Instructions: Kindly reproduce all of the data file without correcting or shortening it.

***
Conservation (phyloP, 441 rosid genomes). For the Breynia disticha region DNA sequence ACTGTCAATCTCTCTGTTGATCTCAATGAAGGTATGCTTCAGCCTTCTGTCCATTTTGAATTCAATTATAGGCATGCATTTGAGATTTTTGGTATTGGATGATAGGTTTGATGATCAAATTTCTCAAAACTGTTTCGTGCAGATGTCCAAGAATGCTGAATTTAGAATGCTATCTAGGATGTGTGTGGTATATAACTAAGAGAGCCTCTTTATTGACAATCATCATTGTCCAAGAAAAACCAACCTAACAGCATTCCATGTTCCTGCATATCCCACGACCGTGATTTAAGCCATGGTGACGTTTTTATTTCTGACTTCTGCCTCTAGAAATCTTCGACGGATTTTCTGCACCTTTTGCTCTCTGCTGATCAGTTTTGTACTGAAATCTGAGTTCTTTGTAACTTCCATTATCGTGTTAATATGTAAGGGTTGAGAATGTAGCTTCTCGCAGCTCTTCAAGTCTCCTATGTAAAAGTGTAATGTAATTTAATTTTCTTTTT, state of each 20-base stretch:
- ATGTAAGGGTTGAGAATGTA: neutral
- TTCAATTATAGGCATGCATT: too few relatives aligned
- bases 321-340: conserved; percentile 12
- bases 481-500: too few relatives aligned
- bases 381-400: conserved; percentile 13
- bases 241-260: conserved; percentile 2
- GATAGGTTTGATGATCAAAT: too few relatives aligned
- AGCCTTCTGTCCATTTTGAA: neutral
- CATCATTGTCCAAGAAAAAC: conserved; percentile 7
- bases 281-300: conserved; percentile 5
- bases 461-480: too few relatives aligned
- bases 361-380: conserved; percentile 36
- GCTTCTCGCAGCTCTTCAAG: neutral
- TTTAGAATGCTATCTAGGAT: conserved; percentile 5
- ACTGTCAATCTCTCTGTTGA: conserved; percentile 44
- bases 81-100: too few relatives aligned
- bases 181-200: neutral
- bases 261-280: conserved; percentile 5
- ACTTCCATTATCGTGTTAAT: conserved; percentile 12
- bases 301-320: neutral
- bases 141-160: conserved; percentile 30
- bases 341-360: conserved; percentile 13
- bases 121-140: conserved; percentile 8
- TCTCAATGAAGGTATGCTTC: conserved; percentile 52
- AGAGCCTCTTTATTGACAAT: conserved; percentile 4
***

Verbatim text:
Conservation (phyloP, 441 rosid genomes). For the Breynia disticha region DNA sequence ACTGTCAATCTCTCTGTTGATCTCAATGAAGGTATGCTTCAGCCTTCTGTCCATTTTGAATTCAATTATAGGCATGCATTTGAGATTTTTGGTATTGGATGATAGGTTTGATGATCAAATTTCTCAAAACTGTTTCGTGCAGATGTCCAAGAATGCTGAATTTAGAATGCTATCTAGGATGTGTGTGGTATATAACTAAGAGAGCCTCTTTATTGACAATCATCATTGTCCAAGAAAAACCAACCTAACAGCATTCCATGTTCCTGCATATCCCACGACCGTGATTTAAGCCATGGTGACGTTTTTATTTCTGACTTCTGCCTCTAGAAATCTTCGACGGATTTTCTGCACCTTTTGCTCTCTGCTGATCAGTTTTGTACTGAAATCTGAGTTCTTTGTAACTTCCATTATCGTGTTAATATGTAAGGGTTGAGAATGTAGCTTCTCGCAGCTCTTCAAGTCTCCTATGTAAAAGTGTAATGTAATTTAATTTTCTTTTT, state of each 20-base stretch:
- ATGTAAGGGTTGAGAATGTA: neutral
- TTCAATTATAGGCATGCATT: too few relatives aligned
- bases 321-340: conserved; percentile 12
- bases 481-500: too few relatives aligned
- bases 381-400: conserved; percentile 13
- bases 241-260: conserved; percentile 2
- GATAGGTTTGATGATCAAAT: too few relatives aligned
- AGCCTTCTGTCCATTTTGAA: neutral
- CATCATTGTCCAAGAAAAAC: conserved; percentile 7
- bases 281-300: conserved; percentile 5
- bases 461-480: too few relatives aligned
- bases 361-380: conserved; percentile 36
- GCTTCTCGCAGCTCTTCAAG: neutral
- TTTAGAATGCTATCTAGGAT: conserved; percentile 5
- ACTGTCAATCTCTCTGTTGA: conserved; percentile 44
- bases 81-100: too few relatives aligned
- bases 181-200: neutral
- bases 261-280: conserved; percentile 5
- ACTTCCATTATCGTGTTAAT: conserved; percentile 12
- bases 301-320: neutral
- bases 141-160: conserved; percentile 30
- bases 341-360: conserved; percentile 13
- bases 121-140: conserved; percentile 8
- TCTCAATGAAGGTATGCTTC: conserved; percentile 52
- AGAGCCTCTTTATTGACAAT: conserved; percentile 4